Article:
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Re: Buffer overflow prevention
From: Mark Tinberg <mtinberg () securepipe com>
Date: Tue, 19 Aug 2003 15:12:58 -0500 (CDT)

Hash: SHA1

Theo de Raadt wrote:
I agree whole heartedly. It is interesting to see OpenBSD transition
from a stance of "audit is the only way" to actually employing access
control [...]

I persist in my belief that policy-based mechanisms do not improve
security.  If you cannot make a default policy that everyone can live
under, you are creating a trap:

      90-99% of people use the default policy, because they do not
      change it

This has to be the golden rule of any functional security system.  99%
of the admins aren't going to change the default system because 99% of
the admins aren't the guys who wrote the system.  In any moderately
complex system the vast majority of the system administrators aren't
going to understand every possible facet enough to be able to
competantly make any large scale changes.

      if that policy is restrictive, you have made a decision that
      security is more important than useability

      if that policy is not restrictive, you have made a decision that
      useability is more important than security

Um, doesn't this kind of cancel out 8^)

      (then there is also the issue of "it is restrictive towards what")

And that may be the beginnings of an important distinction.  The
security system needs to be flexible enough to support both the most
anal (can only browse to single intranet site) and permissive (every
desktop runs a quake server).

works?).  I still believe very strongly that efforts directed at
"security technologies that only experts can use" matter far less than
"security techologies that invisibly improve everything".

This is kind of the main point I was saying.  A new security system can
only improve overall security when it is widely deployed.  The only way
it will ever be widely deployed is if it's almost completely transparent
to the end of the line admin who runs the system.  Anything that
requires complicated setup is a non-starter, no matter how good and
secure it is.

Hah, there is no public record to live down.  Nor a policy change,
since we still audit code (with more emphasis on "audit means to
improve wholesale").  We also modify a lot of software for
priv-seperation or priv-revocation these days, to internally improve
specific application's resistance against successful exploitation (for
the situation of: it has a bug, but if you can exploit it, you gain
much less).  Since we have more people interested in other areas, we
can expend efforts in other directions as well.

This is all well and good, and I appreciate the efforts y'all have put
in this area but I think there are more fundamental problems about how
access controls are assigned that isn't being addressed by band-aid work
like privsep.  It would be nice, if possible given the contstraints I
mentioned above, if the system's security archetecture could kill off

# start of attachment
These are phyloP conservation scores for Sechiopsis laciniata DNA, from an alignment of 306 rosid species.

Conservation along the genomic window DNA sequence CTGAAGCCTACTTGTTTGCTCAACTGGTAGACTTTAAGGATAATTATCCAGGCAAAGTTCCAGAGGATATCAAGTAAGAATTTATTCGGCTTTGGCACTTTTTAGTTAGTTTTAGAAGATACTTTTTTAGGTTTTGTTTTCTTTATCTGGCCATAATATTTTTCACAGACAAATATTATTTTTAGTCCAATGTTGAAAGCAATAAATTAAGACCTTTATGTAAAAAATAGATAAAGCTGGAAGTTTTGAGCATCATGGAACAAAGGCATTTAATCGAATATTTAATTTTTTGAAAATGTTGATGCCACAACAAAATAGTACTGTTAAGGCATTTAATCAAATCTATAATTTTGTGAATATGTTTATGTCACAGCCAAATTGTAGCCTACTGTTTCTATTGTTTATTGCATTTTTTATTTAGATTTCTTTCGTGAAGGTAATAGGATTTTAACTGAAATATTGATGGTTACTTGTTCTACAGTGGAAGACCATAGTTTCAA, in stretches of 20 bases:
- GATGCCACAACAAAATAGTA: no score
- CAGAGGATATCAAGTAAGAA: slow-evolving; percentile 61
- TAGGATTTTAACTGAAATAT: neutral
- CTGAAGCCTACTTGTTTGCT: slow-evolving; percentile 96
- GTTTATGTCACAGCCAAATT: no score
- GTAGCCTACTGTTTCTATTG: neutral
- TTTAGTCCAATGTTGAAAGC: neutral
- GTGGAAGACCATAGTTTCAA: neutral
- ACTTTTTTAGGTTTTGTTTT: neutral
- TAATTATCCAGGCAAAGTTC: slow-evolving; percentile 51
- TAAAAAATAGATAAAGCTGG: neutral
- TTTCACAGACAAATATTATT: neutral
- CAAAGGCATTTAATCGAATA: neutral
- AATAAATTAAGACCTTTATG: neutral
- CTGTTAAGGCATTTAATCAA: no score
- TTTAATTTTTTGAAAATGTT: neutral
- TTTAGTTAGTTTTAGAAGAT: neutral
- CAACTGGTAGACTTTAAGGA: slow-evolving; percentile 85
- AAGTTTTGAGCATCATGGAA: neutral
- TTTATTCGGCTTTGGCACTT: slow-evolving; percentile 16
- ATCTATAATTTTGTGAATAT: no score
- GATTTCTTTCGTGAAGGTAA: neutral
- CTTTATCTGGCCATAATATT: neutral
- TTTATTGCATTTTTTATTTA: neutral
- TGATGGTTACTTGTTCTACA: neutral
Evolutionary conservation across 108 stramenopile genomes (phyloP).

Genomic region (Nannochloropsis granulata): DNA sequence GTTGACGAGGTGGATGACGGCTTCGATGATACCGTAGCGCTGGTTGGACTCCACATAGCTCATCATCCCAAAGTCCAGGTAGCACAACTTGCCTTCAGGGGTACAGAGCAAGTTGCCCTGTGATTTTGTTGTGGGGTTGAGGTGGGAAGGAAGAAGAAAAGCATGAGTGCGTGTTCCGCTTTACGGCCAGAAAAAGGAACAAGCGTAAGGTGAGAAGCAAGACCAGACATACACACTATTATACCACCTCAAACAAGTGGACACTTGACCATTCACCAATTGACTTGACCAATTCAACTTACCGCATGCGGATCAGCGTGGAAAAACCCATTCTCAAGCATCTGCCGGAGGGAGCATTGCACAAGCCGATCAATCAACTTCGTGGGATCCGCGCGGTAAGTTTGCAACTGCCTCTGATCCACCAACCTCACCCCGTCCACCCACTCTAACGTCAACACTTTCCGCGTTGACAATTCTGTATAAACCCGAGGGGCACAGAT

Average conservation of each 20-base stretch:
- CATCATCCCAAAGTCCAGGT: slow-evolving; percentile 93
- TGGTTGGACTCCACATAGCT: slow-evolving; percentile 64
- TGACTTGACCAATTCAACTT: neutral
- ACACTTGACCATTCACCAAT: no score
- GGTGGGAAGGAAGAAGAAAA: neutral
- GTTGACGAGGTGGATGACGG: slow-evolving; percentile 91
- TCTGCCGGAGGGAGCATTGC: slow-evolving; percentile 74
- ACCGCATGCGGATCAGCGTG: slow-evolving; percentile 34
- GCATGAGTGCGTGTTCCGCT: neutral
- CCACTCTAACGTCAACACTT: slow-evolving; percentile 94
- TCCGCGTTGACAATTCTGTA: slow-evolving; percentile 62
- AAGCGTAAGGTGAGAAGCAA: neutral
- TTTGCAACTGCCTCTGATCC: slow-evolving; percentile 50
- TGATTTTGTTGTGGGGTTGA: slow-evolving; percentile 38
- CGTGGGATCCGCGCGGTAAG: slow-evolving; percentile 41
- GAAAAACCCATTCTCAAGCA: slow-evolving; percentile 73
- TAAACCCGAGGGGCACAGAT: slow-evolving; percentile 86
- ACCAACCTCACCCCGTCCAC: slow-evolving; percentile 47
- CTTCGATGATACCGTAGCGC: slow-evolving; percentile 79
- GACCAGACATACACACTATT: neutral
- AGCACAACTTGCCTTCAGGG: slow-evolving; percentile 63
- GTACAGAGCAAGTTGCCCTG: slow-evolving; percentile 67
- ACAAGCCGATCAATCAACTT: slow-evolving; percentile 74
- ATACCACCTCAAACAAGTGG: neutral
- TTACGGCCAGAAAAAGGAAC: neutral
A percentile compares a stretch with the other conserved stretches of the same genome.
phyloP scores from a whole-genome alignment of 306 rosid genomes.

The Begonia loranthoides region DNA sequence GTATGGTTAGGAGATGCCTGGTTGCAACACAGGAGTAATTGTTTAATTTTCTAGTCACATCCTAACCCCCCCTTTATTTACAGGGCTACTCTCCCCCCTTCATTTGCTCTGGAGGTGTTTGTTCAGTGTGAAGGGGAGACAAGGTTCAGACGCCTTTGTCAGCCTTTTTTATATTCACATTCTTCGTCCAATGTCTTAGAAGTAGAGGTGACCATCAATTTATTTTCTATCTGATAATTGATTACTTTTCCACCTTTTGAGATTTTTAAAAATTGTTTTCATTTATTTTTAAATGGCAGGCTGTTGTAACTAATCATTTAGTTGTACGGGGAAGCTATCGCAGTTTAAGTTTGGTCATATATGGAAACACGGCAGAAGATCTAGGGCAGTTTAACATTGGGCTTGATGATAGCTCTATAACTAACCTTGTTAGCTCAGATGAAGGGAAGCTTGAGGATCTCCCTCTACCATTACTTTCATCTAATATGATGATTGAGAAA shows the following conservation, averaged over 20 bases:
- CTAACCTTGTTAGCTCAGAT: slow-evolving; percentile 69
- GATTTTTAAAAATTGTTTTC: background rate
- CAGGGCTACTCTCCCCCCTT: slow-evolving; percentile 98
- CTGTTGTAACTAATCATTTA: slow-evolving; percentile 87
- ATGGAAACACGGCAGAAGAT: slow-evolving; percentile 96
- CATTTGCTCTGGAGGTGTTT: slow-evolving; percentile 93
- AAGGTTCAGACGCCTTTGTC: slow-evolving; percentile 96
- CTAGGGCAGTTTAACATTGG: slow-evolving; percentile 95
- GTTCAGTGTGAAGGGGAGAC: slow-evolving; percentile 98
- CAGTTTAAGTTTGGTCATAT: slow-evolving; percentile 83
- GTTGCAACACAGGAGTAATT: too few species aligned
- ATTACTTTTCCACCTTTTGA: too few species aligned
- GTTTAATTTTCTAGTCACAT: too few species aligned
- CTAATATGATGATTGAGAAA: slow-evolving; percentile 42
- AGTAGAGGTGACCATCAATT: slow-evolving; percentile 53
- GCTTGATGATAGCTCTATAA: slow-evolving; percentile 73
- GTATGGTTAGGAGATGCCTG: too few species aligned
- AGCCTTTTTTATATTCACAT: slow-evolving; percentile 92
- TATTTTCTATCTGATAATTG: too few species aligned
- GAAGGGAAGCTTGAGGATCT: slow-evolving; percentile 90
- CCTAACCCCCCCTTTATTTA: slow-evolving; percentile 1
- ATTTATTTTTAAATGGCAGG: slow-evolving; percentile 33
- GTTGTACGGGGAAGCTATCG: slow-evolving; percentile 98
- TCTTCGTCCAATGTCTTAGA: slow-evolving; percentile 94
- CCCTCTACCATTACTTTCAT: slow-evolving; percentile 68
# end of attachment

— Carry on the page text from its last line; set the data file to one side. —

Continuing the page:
the process when it is comprimised, rather than relying on the
comprimise happening in a user-level privilidge section where it
"shouldn't" be able to do _too_ much damage.  It's a good solution that
works with the system we've got, but I think there is a better solution
out there somewhere.

the details of POSIX.  Details matter more than anything else.  Like a
gun, these things create an process environment which is "POSIX

Anything that requires a bunch of extra work from everybody
(programmers, admins, etc.) is a no-go from the start.  It's unfortunate
that we can't completely start from a clean slate, but it just isn't

If any security technology shows no success at finding other related but
minor bugs, I really just don't see the point.

While this seems like a pointless and arbitrary distinction, it is kind
of on the right track.  Programs designed and implemented before
$whizzy_security_system probably exhibit all sorts of ill behaviour that
you'd never notice until the security system starts clamping down on it,
catching bugs.  More of a side effect than a main feature though, ISTM
that whether this happens at all would depend on what kind of security
system you are talking about.  I don't think a security system _has_ to
kick out bugs in existing software to be useful, but if it does kick out
bugs it is evidence that you're on the right track I think.

Again, ISTM that the only way to get close to a reasonably secure system
is to only rely on the smallest, most audited codebase possible to enforce
security policy. [...]

whenever I see the word 'security policy' everything after it starts to
sound a lot like 'blah blah blah maybe NSA or DOD will give me money' and
my brain fades out...

(sorry, perhaps that is a little bit strong)

Haha, no I wasn't trolling for DoD money I just mean "security policy"
in the generic sense.  These things (machines, programs, people) should
be doing these things (talking to fileserver, sorting text, browsing
web) and not these other things (scanning network, executing shells,
reading accounting's files).  I don't think that requiring each
application to be responsible for its own security is ever going to
work.  It sure hasn't yet 8^)

- -- 
Mark Tinberg
Network Security Engineer
SecurePipe, Inc.

Version: GnuPG v1.0.7 (GNU/Linux)
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